Threat Management, Network Security

Debate: Cyber insurance should be mandatory for companies.


In this month's debate, experts discuss whether or not companies should be obligated to sign up for cyber insurance.


David Navetta, partner, InfoLawGroup LLP

Data breaches are systemic in nature and now almost inevitable over time for most businesses. The high cost of responding to these attacks is beyond what many businesses can afford to pay, and we are now at a point where cyber insurance is more than an optional add-on for businesses holding personally identifiable information – it's a critical must for risk management. However, only one-third of companies have a cyber insurance policy and, due to potential “adverse selection” in the insurance market, available insurance options may decrease. With so much at stake for consumers, investors and the business owners themselves, it is important for cyber insurance to be a mandated requirement for certain types of businesses (i.e., payment card, health care, financial). A mandatory system is the only way to spread the risk of a data breach across wide segments of the economy, as well as to ensure that all companies are properly accounting for their own level of risk, provide funds to compensate victims of data breaches and keep the cyber insurance market itself sustainable.



John Michener, chief scientist, Casaba

Cyber insurance is a valuable resource for businesses to use, but mandates are a potentially destructive way to go about it. Cyber threats are not uniform and different businesses face different threats. A business handling credit card processing has different issues than one handling medical records. Contractors handling classified data fall under different regulatory authority than banks – although both report to the U.S. government about their security. Right now, companies can shop around for a wide range of cyber insurance policies that are appropriate to their individual needs. A governmental mandate to have “appropriate” insurance would be effectively unenforceable and a regulatory approach would soon result in the imposition of relatively rigid security and compliance controls that could have significant impact on business operations. Rather than mandating insurance, companies should be liable for the cost of their compromises and let them manage the ensuing risk by some combination of internal security investments, cost acceptance and insurance.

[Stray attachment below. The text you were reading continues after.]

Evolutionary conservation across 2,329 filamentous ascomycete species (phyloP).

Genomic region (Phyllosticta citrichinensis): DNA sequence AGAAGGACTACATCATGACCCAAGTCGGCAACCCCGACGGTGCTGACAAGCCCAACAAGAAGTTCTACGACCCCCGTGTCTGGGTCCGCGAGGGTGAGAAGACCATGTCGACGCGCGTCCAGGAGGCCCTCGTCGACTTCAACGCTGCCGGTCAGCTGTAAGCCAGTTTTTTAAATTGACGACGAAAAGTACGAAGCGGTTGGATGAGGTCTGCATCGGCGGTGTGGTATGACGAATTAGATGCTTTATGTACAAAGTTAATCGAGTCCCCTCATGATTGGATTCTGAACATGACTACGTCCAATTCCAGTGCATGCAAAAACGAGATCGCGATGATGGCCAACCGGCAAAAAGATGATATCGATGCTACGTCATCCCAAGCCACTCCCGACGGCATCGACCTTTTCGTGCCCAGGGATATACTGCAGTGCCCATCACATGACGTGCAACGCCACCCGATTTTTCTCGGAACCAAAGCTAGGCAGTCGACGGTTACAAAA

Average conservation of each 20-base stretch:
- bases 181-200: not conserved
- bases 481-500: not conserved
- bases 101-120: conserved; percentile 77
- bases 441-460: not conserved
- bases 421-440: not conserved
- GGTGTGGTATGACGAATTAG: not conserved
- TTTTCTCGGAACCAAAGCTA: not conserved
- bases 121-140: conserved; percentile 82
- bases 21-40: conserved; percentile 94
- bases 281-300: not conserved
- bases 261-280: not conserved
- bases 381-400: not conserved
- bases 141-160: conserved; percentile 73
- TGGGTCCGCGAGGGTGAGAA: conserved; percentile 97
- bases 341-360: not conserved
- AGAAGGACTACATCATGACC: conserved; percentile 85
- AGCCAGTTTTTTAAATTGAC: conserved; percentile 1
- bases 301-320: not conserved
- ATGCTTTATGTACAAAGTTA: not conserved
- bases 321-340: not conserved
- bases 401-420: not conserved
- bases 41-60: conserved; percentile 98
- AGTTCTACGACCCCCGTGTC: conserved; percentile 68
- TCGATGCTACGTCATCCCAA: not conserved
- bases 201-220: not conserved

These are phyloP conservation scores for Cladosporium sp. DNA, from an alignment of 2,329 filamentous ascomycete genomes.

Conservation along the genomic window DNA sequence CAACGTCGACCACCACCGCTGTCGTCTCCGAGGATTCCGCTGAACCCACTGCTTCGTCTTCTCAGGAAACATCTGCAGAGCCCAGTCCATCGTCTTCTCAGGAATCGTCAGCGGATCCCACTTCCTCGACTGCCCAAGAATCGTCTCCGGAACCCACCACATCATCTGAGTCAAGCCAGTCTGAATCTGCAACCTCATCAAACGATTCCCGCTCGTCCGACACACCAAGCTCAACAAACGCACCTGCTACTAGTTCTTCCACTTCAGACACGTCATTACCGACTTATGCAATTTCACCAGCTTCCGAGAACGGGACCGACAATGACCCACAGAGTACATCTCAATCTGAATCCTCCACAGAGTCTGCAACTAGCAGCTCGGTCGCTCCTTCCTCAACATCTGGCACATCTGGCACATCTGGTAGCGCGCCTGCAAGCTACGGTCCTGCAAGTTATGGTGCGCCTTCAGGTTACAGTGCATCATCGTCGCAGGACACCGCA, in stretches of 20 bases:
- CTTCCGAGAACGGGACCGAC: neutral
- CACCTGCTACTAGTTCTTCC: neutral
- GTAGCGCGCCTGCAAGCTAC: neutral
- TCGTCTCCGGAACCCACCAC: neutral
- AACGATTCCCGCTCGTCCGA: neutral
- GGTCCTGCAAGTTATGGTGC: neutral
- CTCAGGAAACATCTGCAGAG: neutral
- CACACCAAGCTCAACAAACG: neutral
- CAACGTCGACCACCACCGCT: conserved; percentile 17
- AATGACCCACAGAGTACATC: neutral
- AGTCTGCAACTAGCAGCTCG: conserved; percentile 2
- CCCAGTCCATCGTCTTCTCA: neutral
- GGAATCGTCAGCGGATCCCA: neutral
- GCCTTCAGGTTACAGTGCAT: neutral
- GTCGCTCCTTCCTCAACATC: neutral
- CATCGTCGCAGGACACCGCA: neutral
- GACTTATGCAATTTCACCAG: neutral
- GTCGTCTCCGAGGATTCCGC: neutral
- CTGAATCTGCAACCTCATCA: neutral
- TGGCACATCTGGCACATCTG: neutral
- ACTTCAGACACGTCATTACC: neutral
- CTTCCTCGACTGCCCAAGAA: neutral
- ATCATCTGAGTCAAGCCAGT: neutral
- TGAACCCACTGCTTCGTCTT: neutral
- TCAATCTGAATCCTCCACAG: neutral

For more about cyber insurance, check out this month's cover story, Insuring success.

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